Materials (Tapestry of Faith)
In "," a Tapestry of Faith program
Surfaces: See surfaces for drawing (above).
More expensive papers such as watercolor paper, Bristol board, and canvas-covered cardboard can be painted. You can also paint wood or the pages of old books with acrylic paints. Be sure to place sheets of wax paper in between the pages as they dry so that the pages will not stick together. Finger paints require a special type of slick paper to make it easy to move the paint.
Use washable paints as much as possible. They can be cleaned up when wet with soap and water and can be washed out of clothing.
Tempera: These thick paints that can be thinned with water. They have a tendency to flake off when dry but are very inexpensive. Tempura paints come in small containers and in large quart or half- gallon containers from art supply catalogs.
Watercolors: These thin transparent colors come in cakes. Small sets are available with color choices. Large sets good for older children.
Acrylic paints: Once dry, acrylic paints can be painted over, and a finished painting may last a long time. Acrylic paints are available in bottles, tubes, and large inexpensive containers. Thicker paints are good for younger children; acrylic paints can be thickened with acrylic mediums. Finger paints: These bright thick colors require special shiny paper and are especially good for younger children.
Acrylic Inks: Inks are good for accidental designs when dropped onto wet paper. You can never quite control the outcome. They may also be used with small brushes, eyedroppers, or cotton swabs.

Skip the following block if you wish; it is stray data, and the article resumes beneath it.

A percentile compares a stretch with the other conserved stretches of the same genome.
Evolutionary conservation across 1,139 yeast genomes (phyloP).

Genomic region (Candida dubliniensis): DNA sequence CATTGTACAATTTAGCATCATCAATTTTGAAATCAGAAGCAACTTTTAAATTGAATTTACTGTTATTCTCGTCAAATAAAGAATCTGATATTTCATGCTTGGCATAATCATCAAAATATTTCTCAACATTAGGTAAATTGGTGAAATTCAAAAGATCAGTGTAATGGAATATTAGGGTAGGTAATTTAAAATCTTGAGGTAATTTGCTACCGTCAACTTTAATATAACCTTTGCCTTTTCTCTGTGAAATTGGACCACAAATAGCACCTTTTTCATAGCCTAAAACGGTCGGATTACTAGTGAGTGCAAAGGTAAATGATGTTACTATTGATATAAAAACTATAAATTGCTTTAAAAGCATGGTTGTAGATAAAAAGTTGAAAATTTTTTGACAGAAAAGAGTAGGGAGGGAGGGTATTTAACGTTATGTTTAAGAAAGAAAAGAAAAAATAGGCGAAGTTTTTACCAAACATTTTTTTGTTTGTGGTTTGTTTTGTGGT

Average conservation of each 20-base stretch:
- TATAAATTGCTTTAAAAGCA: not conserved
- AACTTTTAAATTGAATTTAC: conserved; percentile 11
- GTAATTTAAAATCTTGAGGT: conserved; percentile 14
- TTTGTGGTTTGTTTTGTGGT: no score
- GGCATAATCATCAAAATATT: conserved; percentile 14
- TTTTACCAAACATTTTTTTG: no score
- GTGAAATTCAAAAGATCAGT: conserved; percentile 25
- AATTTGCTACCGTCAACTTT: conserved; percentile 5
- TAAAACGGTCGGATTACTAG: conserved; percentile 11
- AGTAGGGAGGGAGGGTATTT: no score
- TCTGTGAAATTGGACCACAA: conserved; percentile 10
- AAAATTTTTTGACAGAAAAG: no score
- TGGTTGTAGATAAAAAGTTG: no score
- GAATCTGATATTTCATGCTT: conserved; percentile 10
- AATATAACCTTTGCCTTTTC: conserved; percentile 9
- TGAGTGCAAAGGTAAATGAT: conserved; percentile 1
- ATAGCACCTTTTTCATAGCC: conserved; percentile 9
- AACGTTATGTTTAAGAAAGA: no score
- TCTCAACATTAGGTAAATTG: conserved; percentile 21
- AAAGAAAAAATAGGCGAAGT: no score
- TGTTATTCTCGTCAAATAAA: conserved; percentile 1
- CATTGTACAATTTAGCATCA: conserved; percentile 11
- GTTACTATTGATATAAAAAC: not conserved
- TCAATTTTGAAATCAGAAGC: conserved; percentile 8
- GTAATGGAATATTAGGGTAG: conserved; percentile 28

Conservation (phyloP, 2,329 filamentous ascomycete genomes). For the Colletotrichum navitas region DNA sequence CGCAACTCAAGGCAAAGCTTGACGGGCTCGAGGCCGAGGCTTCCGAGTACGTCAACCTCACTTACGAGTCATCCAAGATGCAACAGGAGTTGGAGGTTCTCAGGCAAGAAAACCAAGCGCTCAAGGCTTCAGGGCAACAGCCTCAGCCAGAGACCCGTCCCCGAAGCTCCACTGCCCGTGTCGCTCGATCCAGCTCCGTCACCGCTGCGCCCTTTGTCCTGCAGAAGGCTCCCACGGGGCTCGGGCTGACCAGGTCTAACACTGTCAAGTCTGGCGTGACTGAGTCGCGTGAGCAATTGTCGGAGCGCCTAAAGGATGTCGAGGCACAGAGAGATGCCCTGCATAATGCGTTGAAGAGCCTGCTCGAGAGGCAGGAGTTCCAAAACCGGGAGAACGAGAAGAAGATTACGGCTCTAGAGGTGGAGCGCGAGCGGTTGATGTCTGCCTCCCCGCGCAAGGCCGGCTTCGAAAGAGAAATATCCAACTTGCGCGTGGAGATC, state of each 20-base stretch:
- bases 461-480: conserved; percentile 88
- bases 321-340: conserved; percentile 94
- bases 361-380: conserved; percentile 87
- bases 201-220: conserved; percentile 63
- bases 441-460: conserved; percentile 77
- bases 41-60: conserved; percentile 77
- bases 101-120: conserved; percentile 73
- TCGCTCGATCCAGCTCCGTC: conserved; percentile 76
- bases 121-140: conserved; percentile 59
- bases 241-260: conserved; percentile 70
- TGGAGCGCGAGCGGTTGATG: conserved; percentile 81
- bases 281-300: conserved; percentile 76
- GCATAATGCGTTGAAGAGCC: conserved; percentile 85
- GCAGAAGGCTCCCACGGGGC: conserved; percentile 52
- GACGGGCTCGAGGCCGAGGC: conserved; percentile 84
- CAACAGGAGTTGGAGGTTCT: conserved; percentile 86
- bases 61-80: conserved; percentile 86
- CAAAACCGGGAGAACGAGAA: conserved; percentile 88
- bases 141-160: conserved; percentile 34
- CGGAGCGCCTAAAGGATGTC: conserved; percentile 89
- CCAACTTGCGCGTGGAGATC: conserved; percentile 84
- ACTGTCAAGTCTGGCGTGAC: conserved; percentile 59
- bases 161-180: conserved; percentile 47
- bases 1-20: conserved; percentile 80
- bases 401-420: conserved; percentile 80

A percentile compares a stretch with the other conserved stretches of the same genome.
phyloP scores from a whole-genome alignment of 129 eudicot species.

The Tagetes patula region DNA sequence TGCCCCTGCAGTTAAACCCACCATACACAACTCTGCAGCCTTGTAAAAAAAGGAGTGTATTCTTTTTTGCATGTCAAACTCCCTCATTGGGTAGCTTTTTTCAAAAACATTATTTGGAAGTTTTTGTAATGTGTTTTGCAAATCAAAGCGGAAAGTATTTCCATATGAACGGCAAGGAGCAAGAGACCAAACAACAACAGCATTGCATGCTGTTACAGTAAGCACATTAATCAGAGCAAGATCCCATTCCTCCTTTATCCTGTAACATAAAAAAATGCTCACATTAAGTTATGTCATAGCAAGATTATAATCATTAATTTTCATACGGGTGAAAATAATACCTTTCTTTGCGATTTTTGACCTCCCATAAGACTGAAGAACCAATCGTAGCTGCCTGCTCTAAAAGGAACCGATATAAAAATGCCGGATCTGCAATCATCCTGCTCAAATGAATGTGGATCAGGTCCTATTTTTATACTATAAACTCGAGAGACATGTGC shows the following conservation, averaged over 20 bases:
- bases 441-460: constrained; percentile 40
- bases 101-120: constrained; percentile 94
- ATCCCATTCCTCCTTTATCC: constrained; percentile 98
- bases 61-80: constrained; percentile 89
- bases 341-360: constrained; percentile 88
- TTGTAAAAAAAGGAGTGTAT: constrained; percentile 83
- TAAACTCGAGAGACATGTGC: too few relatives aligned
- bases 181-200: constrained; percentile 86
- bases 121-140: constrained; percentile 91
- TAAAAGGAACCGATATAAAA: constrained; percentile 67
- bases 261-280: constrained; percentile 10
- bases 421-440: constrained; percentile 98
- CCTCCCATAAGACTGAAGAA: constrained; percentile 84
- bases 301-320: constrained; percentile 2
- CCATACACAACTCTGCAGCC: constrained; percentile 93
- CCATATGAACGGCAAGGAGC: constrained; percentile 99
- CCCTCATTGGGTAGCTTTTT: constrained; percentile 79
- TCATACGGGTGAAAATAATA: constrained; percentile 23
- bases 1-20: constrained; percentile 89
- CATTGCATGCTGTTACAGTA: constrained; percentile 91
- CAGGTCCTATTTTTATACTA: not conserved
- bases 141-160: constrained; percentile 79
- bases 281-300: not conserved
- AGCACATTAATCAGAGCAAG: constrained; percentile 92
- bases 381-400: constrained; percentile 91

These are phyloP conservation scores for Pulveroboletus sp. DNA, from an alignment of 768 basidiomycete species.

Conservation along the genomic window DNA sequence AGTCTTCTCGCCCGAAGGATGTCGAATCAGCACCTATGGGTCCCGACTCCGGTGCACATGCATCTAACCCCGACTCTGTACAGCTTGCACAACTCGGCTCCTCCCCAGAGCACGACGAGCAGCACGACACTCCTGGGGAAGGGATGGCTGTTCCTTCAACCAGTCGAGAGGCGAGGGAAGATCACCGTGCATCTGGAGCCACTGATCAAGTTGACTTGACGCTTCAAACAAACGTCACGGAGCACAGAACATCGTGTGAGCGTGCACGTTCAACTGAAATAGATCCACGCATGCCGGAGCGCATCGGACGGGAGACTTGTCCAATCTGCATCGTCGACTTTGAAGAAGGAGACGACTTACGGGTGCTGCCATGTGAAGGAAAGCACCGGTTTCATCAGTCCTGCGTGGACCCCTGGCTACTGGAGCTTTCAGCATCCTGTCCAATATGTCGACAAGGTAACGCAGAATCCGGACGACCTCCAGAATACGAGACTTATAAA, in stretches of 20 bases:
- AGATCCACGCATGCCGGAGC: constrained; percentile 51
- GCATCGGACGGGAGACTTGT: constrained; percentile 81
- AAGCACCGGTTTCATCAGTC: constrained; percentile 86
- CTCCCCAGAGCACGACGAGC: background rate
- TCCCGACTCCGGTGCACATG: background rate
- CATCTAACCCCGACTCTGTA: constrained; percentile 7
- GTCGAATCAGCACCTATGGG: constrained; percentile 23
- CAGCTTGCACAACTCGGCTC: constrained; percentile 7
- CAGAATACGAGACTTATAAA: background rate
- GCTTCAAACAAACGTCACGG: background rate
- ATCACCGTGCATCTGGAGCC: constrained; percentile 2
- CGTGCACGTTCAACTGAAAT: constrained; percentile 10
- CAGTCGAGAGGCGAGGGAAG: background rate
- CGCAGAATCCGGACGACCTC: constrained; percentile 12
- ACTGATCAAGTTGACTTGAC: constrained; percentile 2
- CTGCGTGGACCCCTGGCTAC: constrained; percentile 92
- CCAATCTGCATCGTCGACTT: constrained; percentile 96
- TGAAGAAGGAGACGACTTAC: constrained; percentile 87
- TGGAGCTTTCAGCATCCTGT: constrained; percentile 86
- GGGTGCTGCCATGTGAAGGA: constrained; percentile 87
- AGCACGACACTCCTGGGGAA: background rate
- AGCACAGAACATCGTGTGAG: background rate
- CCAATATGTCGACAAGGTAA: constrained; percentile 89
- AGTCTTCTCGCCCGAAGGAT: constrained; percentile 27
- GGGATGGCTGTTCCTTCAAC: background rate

You can buy inexpensive acceptable brushes from preschool art catalogs for painting. You, can also use foam brushes or acrylic bristle paint brushes from the hardware store, or cotton swabs, eye droppers, sponges, rags, or squeeze bottles. The thicker the paint, the sturdier the brush. For younger children, get brushes with a good sized handle to grip. If you have the budget, a few sets of good artists' brushes with synthetic bristles are wonderful for the older children. Always wash all brushes with soap and water and store with the bristles or sponge end upward to minimize damage and increase longevity.
You will need containers for water and paint. The cheapest containers are old cottage cheese or yogurt tubs, or squat glass jars for older children. Save the lids for keeping the paint fresh from project to project and label them with the type of paint. Make sure that the brush you are using for the activity fits easily into the container and will not tip the container once it has water or paint in it. For thicker acrylic paints you can use thick paper plates or plastic plates or even well-washed meat trays from the grocery store as a palette to mix colors. Spoons or plastic knives can be used for mixing. Be sure to clean everything before the paint has dried; once acrylic paint is dry, there is no way to remove it.
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Last updated on Thursday, October 27, 2011.
- Spirituality and the Arts in Children's Programming
- About the Author(s)
- Chapter 1 - The Adult as Guide
- Chapter 2 - Ways to Help Children Find and Make Meaning
- Chapter 3 - Practical Keys to Working with Children
- Chapter 4 - How to Talk to Children about Their Arts Experiences
- Chapter 5 - Ways and Means Constructing Your Own Arts Activities
- Chapter 6 - Written Arts
- Chapter 7 - Drama, Movement, and Dance
- Chapter 8 - Concluding Remarks
- Making Music Live